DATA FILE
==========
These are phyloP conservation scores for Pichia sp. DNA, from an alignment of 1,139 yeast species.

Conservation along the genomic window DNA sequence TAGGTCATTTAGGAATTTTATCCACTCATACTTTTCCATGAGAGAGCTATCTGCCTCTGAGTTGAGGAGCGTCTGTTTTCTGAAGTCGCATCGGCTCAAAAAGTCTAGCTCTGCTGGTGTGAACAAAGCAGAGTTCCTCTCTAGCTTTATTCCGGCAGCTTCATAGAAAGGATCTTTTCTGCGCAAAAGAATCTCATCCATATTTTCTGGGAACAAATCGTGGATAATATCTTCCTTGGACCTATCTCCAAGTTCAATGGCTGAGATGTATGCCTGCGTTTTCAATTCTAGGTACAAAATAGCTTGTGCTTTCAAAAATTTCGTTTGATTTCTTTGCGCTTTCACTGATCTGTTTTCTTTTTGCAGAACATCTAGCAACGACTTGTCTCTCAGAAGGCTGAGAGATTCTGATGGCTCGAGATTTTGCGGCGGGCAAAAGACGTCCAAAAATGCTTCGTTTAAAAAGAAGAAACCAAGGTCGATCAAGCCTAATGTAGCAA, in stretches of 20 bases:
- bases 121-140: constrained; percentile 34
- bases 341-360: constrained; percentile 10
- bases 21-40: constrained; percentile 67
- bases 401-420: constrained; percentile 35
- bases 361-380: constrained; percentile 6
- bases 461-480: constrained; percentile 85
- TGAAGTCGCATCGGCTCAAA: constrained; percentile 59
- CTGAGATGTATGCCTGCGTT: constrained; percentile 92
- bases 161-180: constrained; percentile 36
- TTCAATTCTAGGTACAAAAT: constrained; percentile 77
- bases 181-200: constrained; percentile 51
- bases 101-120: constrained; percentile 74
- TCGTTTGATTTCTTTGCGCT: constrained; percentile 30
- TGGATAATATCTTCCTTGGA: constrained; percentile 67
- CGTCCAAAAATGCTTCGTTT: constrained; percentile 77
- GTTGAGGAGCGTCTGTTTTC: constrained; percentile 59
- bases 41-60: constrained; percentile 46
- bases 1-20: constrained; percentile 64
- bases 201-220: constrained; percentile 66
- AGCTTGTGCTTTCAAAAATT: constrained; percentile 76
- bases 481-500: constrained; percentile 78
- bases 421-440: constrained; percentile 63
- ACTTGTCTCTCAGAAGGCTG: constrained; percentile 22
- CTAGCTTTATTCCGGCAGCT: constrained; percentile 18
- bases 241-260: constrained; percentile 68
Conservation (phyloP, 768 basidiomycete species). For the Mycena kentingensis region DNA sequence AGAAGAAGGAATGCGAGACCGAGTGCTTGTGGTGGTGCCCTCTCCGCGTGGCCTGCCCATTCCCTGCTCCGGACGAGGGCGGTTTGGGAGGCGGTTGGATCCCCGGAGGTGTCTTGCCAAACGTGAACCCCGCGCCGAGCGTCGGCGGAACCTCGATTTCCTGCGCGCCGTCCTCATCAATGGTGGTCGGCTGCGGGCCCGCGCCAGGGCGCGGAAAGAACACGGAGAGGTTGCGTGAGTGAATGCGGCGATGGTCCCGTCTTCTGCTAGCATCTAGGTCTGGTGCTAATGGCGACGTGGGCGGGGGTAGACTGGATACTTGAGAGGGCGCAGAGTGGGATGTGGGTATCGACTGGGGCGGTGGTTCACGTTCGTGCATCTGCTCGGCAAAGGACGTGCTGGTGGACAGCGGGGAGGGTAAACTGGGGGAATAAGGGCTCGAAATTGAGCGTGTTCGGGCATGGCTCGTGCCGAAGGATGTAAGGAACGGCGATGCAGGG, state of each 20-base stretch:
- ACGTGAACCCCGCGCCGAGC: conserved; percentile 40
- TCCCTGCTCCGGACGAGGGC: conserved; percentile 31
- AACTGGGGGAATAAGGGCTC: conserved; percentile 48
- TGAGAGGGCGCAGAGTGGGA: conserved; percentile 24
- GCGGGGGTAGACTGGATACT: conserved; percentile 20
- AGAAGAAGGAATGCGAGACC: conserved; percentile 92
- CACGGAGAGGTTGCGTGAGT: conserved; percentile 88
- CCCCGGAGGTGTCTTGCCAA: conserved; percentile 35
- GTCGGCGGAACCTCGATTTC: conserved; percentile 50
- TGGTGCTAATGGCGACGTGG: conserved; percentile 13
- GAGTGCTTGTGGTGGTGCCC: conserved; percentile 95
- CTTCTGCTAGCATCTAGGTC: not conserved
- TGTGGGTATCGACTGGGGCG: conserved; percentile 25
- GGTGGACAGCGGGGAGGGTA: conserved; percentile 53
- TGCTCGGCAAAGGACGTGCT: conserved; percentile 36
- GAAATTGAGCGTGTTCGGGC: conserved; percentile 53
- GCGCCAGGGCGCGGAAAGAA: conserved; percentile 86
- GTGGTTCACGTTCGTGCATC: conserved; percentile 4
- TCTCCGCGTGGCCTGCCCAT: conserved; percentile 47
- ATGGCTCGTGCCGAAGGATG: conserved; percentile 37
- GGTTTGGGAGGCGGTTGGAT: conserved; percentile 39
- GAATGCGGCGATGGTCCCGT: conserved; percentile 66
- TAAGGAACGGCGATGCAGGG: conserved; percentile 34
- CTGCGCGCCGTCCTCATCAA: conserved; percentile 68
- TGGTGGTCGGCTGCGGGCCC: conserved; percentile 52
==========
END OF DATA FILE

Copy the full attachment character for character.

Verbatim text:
These are phyloP conservation scores for Pichia sp. DNA, from an alignment of 1,139 yeast species.

Conservation along the genomic window DNA sequence TAGGTCATTTAGGAATTTTATCCACTCATACTTTTCCATGAGAGAGCTATCTGCCTCTGAGTTGAGGAGCGTCTGTTTTCTGAAGTCGCATCGGCTCAAAAAGTCTAGCTCTGCTGGTGTGAACAAAGCAGAGTTCCTCTCTAGCTTTATTCCGGCAGCTTCATAGAAAGGATCTTTTCTGCGCAAAAGAATCTCATCCATATTTTCTGGGAACAAATCGTGGATAATATCTTCCTTGGACCTATCTCCAAGTTCAATGGCTGAGATGTATGCCTGCGTTTTCAATTCTAGGTACAAAATAGCTTGTGCTTTCAAAAATTTCGTTTGATTTCTTTGCGCTTTCACTGATCTGTTTTCTTTTTGCAGAACATCTAGCAACGACTTGTCTCTCAGAAGGCTGAGAGATTCTGATGGCTCGAGATTTTGCGGCGGGCAAAAGACGTCCAAAAATGCTTCGTTTAAAAAGAAGAAACCAAGGTCGATCAAGCCTAATGTAGCAA, in stretches of 20 bases:
- bases 121-140: constrained; percentile 34
- bases 341-360: constrained; percentile 10
- bases 21-40: constrained; percentile 67
- bases 401-420: constrained; percentile 35
- bases 361-380: constrained; percentile 6
- bases 461-480: constrained; percentile 85
- TGAAGTCGCATCGGCTCAAA: constrained; percentile 59
- CTGAGATGTATGCCTGCGTT: constrained; percentile 92
- bases 161-180: constrained; percentile 36
- TTCAATTCTAGGTACAAAAT: constrained; percentile 77
- bases 181-200: constrained; percentile 51
- bases 101-120: constrained; percentile 74
- TCGTTTGATTTCTTTGCGCT: constrained; percentile 30
- TGGATAATATCTTCCTTGGA: constrained; percentile 67
- CGTCCAAAAATGCTTCGTTT: constrained; percentile 77
- GTTGAGGAGCGTCTGTTTTC: constrained; percentile 59
- bases 41-60: constrained; percentile 46
- bases 1-20: constrained; percentile 64
- bases 201-220: constrained; percentile 66
- AGCTTGTGCTTTCAAAAATT: constrained; percentile 76
- bases 481-500: constrained; percentile 78
- bases 421-440: constrained; percentile 63
- ACTTGTCTCTCAGAAGGCTG: constrained; percentile 22
- CTAGCTTTATTCCGGCAGCT: constrained; percentile 18
- bases 241-260: constrained; percentile 68
Conservation (phyloP, 768 basidiomycete species). For the Mycena kentingensis region DNA sequence AGAAGAAGGAATGCGAGACCGAGTGCTTGTGGTGGTGCCCTCTCCGCGTGGCCTGCCCATTCCCTGCTCCGGACGAGGGCGGTTTGGGAGGCGGTTGGATCCCCGGAGGTGTCTTGCCAAACGTGAACCCCGCGCCGAGCGTCGGCGGAACCTCGATTTCCTGCGCGCCGTCCTCATCAATGGTGGTCGGCTGCGGGCCCGCGCCAGGGCGCGGAAAGAACACGGAGAGGTTGCGTGAGTGAATGCGGCGATGGTCCCGTCTTCTGCTAGCATCTAGGTCTGGTGCTAATGGCGACGTGGGCGGGGGTAGACTGGATACTTGAGAGGGCGCAGAGTGGGATGTGGGTATCGACTGGGGCGGTGGTTCACGTTCGTGCATCTGCTCGGCAAAGGACGTGCTGGTGGACAGCGGGGAGGGTAAACTGGGGGAATAAGGGCTCGAAATTGAGCGTGTTCGGGCATGGCTCGTGCCGAAGGATGTAAGGAACGGCGATGCAGGG, state of each 20-base stretch:
- ACGTGAACCCCGCGCCGAGC: conserved; percentile 40
- TCCCTGCTCCGGACGAGGGC: conserved; percentile 31
- AACTGGGGGAATAAGGGCTC: conserved; percentile 48
- TGAGAGGGCGCAGAGTGGGA: conserved; percentile 24
- GCGGGGGTAGACTGGATACT: conserved; percentile 20
- AGAAGAAGGAATGCGAGACC: conserved; percentile 92
- CACGGAGAGGTTGCGTGAGT: conserved; percentile 88
- CCCCGGAGGTGTCTTGCCAA: conserved; percentile 35
- GTCGGCGGAACCTCGATTTC: conserved; percentile 50
- TGGTGCTAATGGCGACGTGG: conserved; percentile 13
- GAGTGCTTGTGGTGGTGCCC: conserved; percentile 95
- CTTCTGCTAGCATCTAGGTC: not conserved
- TGTGGGTATCGACTGGGGCG: conserved; percentile 25
- GGTGGACAGCGGGGAGGGTA: conserved; percentile 53
- TGCTCGGCAAAGGACGTGCT: conserved; percentile 36
- GAAATTGAGCGTGTTCGGGC: conserved; percentile 53
- GCGCCAGGGCGCGGAAAGAA: conserved; percentile 86
- GTGGTTCACGTTCGTGCATC: conserved; percentile 4
- TCTCCGCGTGGCCTGCCCAT: conserved; percentile 47
- ATGGCTCGTGCCGAAGGATG: conserved; percentile 37
- GGTTTGGGAGGCGGTTGGAT: conserved; percentile 39
- GAATGCGGCGATGGTCCCGT: conserved; percentile 66
- TAAGGAACGGCGATGCAGGG: conserved; percentile 34
- CTGCGCGCCGTCCTCATCAA: conserved; percentile 68
- TGGTGGTCGGCTGCGGGCCC: conserved; percentile 52